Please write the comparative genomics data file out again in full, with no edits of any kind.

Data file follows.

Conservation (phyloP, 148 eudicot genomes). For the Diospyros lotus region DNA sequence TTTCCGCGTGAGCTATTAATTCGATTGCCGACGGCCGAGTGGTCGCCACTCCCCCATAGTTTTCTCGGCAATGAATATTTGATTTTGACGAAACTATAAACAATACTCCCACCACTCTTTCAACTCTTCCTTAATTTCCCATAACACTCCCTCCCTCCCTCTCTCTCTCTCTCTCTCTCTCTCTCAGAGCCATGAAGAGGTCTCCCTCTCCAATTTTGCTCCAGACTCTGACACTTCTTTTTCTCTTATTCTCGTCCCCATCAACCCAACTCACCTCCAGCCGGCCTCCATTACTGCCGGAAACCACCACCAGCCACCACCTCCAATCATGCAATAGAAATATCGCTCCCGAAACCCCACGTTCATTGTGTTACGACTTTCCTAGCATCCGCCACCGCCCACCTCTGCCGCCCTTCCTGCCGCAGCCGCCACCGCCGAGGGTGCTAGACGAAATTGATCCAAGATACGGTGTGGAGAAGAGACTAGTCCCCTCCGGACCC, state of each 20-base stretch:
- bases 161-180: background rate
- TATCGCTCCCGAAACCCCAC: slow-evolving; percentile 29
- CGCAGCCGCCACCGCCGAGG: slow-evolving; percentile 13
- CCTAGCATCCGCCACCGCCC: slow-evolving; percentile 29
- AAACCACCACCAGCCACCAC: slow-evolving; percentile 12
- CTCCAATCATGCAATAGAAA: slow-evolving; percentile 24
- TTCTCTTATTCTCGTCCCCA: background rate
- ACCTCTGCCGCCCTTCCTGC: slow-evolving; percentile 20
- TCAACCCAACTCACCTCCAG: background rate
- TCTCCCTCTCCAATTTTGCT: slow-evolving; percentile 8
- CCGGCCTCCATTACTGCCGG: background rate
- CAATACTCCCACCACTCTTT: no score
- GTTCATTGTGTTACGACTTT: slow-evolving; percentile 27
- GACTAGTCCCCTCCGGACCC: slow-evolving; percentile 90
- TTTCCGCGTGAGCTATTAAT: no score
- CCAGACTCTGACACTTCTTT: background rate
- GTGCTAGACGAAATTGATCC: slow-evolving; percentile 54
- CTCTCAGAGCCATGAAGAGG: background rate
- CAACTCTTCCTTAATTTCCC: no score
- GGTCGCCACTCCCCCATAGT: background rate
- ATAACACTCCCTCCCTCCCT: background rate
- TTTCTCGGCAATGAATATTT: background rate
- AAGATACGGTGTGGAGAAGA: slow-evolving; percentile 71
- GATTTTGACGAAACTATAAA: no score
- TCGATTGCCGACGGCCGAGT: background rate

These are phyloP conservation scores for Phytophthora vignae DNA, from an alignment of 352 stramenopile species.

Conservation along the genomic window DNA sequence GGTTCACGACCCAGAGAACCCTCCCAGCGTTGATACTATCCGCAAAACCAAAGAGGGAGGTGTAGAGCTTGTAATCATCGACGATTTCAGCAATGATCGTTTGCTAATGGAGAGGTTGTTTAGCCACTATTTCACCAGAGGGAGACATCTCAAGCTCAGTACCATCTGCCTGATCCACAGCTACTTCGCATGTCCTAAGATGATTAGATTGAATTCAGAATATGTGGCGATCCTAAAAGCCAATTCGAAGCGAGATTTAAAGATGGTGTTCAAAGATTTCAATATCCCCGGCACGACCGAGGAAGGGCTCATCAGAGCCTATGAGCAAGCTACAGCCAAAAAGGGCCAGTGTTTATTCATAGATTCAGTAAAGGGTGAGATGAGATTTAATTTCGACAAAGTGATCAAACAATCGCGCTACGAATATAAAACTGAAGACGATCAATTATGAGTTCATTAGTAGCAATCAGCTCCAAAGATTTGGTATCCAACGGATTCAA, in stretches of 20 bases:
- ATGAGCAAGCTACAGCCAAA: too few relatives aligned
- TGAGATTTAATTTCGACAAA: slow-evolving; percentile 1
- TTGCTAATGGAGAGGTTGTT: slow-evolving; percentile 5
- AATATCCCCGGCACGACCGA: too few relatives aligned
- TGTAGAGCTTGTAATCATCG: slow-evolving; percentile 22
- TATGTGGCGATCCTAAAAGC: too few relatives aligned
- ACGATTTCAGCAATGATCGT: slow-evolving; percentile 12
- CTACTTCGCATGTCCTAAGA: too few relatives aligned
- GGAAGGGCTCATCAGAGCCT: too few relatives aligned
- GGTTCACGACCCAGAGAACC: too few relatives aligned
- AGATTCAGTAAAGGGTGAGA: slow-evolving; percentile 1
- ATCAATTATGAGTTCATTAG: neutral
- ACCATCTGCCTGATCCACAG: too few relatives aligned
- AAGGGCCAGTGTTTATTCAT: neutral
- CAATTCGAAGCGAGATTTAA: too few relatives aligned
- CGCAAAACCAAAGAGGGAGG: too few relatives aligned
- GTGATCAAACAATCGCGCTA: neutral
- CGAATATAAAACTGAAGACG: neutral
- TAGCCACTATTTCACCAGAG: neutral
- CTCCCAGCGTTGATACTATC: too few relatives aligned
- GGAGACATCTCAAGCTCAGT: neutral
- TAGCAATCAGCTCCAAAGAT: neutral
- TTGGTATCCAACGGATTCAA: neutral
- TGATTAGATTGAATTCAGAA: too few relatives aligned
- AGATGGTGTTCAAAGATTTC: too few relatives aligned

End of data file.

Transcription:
Conservation (phyloP, 148 eudicot genomes). For the Diospyros lotus region DNA sequence TTTCCGCGTGAGCTATTAATTCGATTGCCGACGGCCGAGTGGTCGCCACTCCCCCATAGTTTTCTCGGCAATGAATATTTGATTTTGACGAAACTATAAACAATACTCCCACCACTCTTTCAACTCTTCCTTAATTTCCCATAACACTCCCTCCCTCCCTCTCTCTCTCTCTCTCTCTCTCTCTCAGAGCCATGAAGAGGTCTCCCTCTCCAATTTTGCTCCAGACTCTGACACTTCTTTTTCTCTTATTCTCGTCCCCATCAACCCAACTCACCTCCAGCCGGCCTCCATTACTGCCGGAAACCACCACCAGCCACCACCTCCAATCATGCAATAGAAATATCGCTCCCGAAACCCCACGTTCATTGTGTTACGACTTTCCTAGCATCCGCCACCGCCCACCTCTGCCGCCCTTCCTGCCGCAGCCGCCACCGCCGAGGGTGCTAGACGAAATTGATCCAAGATACGGTGTGGAGAAGAGACTAGTCCCCTCCGGACCC, state of each 20-base stretch:
- bases 161-180: background rate
- TATCGCTCCCGAAACCCCAC: slow-evolving; percentile 29
- CGCAGCCGCCACCGCCGAGG: slow-evolving; percentile 13
- CCTAGCATCCGCCACCGCCC: slow-evolving; percentile 29
- AAACCACCACCAGCCACCAC: slow-evolving; percentile 12
- CTCCAATCATGCAATAGAAA: slow-evolving; percentile 24
- TTCTCTTATTCTCGTCCCCA: background rate
- ACCTCTGCCGCCCTTCCTGC: slow-evolving; percentile 20
- TCAACCCAACTCACCTCCAG: background rate
- TCTCCCTCTCCAATTTTGCT: slow-evolving; percentile 8
- CCGGCCTCCATTACTGCCGG: background rate
- CAATACTCCCACCACTCTTT: no score
- GTTCATTGTGTTACGACTTT: slow-evolving; percentile 27
- GACTAGTCCCCTCCGGACCC: slow-evolving; percentile 90
- TTTCCGCGTGAGCTATTAAT: no score
- CCAGACTCTGACACTTCTTT: background rate
- GTGCTAGACGAAATTGATCC: slow-evolving; percentile 54
- CTCTCAGAGCCATGAAGAGG: background rate
- CAACTCTTCCTTAATTTCCC: no score
- GGTCGCCACTCCCCCATAGT: background rate
- ATAACACTCCCTCCCTCCCT: background rate
- TTTCTCGGCAATGAATATTT: background rate
- AAGATACGGTGTGGAGAAGA: slow-evolving; percentile 71
- GATTTTGACGAAACTATAAA: no score
- TCGATTGCCGACGGCCGAGT: background rate

These are phyloP conservation scores for Phytophthora vignae DNA, from an alignment of 352 stramenopile species.

Conservation along the genomic window DNA sequence GGTTCACGACCCAGAGAACCCTCCCAGCGTTGATACTATCCGCAAAACCAAAGAGGGAGGTGTAGAGCTTGTAATCATCGACGATTTCAGCAATGATCGTTTGCTAATGGAGAGGTTGTTTAGCCACTATTTCACCAGAGGGAGACATCTCAAGCTCAGTACCATCTGCCTGATCCACAGCTACTTCGCATGTCCTAAGATGATTAGATTGAATTCAGAATATGTGGCGATCCTAAAAGCCAATTCGAAGCGAGATTTAAAGATGGTGTTCAAAGATTTCAATATCCCCGGCACGACCGAGGAAGGGCTCATCAGAGCCTATGAGCAAGCTACAGCCAAAAAGGGCCAGTGTTTATTCATAGATTCAGTAAAGGGTGAGATGAGATTTAATTTCGACAAAGTGATCAAACAATCGCGCTACGAATATAAAACTGAAGACGATCAATTATGAGTTCATTAGTAGCAATCAGCTCCAAAGATTTGGTATCCAACGGATTCAA, in stretches of 20 bases:
- ATGAGCAAGCTACAGCCAAA: too few relatives aligned
- TGAGATTTAATTTCGACAAA: slow-evolving; percentile 1
- TTGCTAATGGAGAGGTTGTT: slow-evolving; percentile 5
- AATATCCCCGGCACGACCGA: too few relatives aligned
- TGTAGAGCTTGTAATCATCG: slow-evolving; percentile 22
- TATGTGGCGATCCTAAAAGC: too few relatives aligned
- ACGATTTCAGCAATGATCGT: slow-evolving; percentile 12
- CTACTTCGCATGTCCTAAGA: too few relatives aligned
- GGAAGGGCTCATCAGAGCCT: too few relatives aligned
- GGTTCACGACCCAGAGAACC: too few relatives aligned
- AGATTCAGTAAAGGGTGAGA: slow-evolving; percentile 1
- ATCAATTATGAGTTCATTAG: neutral
- ACCATCTGCCTGATCCACAG: too few relatives aligned
- AAGGGCCAGTGTTTATTCAT: neutral
- CAATTCGAAGCGAGATTTAA: too few relatives aligned
- CGCAAAACCAAAGAGGGAGG: too few relatives aligned
- GTGATCAAACAATCGCGCTA: neutral
- CGAATATAAAACTGAAGACG: neutral
- TAGCCACTATTTCACCAGAG: neutral
- CTCCCAGCGTTGATACTATC: too few relatives aligned
- GGAGACATCTCAAGCTCAGT: neutral
- TAGCAATCAGCTCCAAAGAT: neutral
- TTGGTATCCAACGGATTCAA: neutral
- TGATTAGATTGAATTCAGAA: too few relatives aligned
- AGATGGTGTTCAAAGATTTC: too few relatives aligned